The staff of one Australian dive tour operator, Passions of Paradise, have volunteered to give the ocean some extra care and attention by planting coral on the Great Barrier Reef after the family-owned Cairns business stopped running tours in the wake of the coronavirus pandemic.
Chief Executive Officer Scott Garden said that the company had donated their state-of-the-art catamaran Passions III and fuel to take four enthusiastic crew and a scientist to Hastings Reef for the Coral Nurture Program.
Mr. Hosp and Passions of Paradise marine biologist Kirsty Whitman, who are both Master Reef Guides, are keen to help advance the project as volunteers while the business is closed.
It is the first time on the Great Barrier Reef that tourism operators have worked alongside researchers and the first time that a coral clip has been used to attach corals to the reef.
It involves finding fragments of opportunity, coral fragments that have naturally broken off, and attaching them back on to the reef using a coral clip. We can only use fragments of opportunity found at the site, so Passions of Paradise has installed six frames at the site which can be used as a nursery to grow more corals.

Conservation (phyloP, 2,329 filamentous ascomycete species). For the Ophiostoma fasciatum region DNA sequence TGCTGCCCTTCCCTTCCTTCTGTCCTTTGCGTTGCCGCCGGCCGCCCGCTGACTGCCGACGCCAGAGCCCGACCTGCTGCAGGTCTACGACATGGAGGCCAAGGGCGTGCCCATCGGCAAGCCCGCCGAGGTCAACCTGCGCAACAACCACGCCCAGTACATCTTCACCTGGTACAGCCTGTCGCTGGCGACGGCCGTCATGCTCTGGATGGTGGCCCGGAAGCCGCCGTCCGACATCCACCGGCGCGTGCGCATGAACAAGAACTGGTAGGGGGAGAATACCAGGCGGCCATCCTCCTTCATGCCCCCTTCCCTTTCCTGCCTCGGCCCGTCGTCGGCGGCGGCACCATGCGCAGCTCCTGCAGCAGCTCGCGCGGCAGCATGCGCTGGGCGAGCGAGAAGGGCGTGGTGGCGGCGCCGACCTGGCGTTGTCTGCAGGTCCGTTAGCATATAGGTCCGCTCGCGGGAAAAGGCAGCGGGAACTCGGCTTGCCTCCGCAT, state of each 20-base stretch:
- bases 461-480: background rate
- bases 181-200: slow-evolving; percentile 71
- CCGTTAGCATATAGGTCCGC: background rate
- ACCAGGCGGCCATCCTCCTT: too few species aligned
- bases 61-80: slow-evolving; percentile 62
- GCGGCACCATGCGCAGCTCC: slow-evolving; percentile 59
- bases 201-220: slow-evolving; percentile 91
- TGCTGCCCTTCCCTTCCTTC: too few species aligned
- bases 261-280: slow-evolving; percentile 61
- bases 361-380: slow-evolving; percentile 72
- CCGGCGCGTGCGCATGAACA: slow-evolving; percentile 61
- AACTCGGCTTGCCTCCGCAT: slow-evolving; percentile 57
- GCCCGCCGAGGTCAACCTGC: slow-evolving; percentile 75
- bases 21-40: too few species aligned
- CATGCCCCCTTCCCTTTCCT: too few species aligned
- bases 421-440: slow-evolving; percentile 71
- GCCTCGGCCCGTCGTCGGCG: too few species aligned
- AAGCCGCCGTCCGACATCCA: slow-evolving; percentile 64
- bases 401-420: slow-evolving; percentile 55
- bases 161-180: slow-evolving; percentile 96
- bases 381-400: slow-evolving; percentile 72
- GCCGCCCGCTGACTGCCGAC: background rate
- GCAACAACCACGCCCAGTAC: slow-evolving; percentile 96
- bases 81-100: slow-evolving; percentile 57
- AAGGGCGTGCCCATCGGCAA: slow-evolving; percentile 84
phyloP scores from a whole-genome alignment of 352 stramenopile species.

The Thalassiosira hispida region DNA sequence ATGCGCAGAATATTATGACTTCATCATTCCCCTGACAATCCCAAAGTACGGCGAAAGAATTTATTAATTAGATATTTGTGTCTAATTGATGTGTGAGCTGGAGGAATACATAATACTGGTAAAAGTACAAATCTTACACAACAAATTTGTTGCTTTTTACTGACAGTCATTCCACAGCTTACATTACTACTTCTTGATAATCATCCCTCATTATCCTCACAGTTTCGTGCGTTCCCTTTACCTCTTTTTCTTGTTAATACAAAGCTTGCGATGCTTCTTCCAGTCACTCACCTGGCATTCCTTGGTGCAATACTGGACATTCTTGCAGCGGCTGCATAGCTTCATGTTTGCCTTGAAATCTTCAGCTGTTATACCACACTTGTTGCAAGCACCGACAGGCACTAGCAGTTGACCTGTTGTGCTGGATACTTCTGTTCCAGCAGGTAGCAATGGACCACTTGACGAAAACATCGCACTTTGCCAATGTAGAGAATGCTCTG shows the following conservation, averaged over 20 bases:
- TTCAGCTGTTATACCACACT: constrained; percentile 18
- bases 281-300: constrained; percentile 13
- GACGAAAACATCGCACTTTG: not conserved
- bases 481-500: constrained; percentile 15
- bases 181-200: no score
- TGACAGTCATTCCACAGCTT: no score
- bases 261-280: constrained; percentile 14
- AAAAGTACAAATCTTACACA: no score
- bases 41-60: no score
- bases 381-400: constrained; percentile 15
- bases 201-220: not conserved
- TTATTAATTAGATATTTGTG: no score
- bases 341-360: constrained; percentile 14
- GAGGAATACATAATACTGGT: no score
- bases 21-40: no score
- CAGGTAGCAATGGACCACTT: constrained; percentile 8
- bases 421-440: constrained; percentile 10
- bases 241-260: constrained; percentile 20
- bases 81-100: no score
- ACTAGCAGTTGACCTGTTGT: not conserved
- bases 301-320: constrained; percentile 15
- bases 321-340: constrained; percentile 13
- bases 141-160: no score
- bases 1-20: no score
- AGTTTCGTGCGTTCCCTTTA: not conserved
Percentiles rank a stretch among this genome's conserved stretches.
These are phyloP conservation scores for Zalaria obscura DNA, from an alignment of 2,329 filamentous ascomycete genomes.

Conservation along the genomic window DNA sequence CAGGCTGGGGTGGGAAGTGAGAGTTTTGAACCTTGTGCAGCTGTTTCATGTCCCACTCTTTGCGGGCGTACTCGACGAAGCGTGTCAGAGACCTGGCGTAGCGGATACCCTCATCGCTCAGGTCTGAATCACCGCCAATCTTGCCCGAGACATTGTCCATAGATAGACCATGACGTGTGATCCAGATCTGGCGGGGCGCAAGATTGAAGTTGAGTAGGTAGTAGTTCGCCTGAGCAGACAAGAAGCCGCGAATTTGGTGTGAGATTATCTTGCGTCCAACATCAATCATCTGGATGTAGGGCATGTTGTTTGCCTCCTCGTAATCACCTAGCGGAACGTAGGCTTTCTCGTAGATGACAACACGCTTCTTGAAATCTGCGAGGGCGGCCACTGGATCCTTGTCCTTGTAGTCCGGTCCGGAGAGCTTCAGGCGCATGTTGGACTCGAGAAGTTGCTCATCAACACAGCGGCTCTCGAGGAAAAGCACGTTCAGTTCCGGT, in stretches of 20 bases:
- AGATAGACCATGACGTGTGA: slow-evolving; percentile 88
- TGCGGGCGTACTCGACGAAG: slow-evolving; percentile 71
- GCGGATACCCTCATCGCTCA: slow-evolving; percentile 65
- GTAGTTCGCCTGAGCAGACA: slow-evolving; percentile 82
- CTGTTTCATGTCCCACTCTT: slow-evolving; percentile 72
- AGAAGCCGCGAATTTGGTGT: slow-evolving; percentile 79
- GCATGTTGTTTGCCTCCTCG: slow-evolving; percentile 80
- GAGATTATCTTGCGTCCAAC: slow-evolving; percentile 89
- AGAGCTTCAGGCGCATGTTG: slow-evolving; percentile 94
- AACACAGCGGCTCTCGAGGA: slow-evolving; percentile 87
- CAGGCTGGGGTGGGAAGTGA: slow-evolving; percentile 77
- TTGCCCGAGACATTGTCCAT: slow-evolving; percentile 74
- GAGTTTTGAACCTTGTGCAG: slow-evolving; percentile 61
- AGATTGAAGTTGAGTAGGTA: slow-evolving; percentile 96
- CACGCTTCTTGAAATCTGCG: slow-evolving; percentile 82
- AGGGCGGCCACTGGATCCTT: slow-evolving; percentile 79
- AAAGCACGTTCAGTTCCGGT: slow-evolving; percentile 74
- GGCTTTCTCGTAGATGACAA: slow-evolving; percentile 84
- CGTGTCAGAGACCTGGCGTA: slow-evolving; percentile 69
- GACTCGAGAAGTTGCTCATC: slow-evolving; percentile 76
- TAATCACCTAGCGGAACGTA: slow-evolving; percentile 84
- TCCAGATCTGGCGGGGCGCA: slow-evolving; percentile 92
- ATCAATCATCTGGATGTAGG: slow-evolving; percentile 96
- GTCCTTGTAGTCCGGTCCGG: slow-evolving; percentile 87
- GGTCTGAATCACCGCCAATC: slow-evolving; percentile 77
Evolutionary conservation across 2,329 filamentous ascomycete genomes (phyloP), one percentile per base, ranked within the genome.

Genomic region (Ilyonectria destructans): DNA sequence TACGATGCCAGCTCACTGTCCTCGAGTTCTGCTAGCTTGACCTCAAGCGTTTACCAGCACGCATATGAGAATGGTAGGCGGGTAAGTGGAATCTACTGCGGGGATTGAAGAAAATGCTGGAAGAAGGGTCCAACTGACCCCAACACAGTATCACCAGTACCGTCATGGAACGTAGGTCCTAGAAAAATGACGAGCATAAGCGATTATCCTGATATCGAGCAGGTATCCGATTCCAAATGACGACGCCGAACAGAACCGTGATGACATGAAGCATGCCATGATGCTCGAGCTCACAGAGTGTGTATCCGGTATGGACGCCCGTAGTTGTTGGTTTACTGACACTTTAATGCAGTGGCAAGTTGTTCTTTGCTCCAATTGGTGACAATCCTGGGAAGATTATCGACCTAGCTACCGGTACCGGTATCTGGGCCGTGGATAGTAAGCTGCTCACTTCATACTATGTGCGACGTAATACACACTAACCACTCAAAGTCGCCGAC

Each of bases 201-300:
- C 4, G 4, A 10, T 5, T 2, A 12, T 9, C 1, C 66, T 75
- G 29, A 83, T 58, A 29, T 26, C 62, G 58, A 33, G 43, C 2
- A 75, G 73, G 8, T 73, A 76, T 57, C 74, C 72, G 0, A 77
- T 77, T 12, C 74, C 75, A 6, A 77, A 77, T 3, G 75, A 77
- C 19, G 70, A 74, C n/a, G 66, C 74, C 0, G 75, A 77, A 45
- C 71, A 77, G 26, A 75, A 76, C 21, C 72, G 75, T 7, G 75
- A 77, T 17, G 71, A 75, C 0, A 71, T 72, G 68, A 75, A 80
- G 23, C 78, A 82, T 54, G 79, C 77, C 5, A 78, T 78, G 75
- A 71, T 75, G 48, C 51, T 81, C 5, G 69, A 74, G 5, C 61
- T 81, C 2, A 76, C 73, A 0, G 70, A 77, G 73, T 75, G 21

Once they find a coral fragment they attach it to the nursery to grow and as it grows they can take fragments from it to attach to the reef giving them a continual source of new corals. The 12-month project finishes next month, however, the operators can continue to operate the nurseries and outplant the corals.
Mr. Garden said about 1000 pieces of coral had been planted on Hastings Reef. 
When tours resume passengers will be able to snorkel over the site which boasts healthy marine life and corals near the nursery.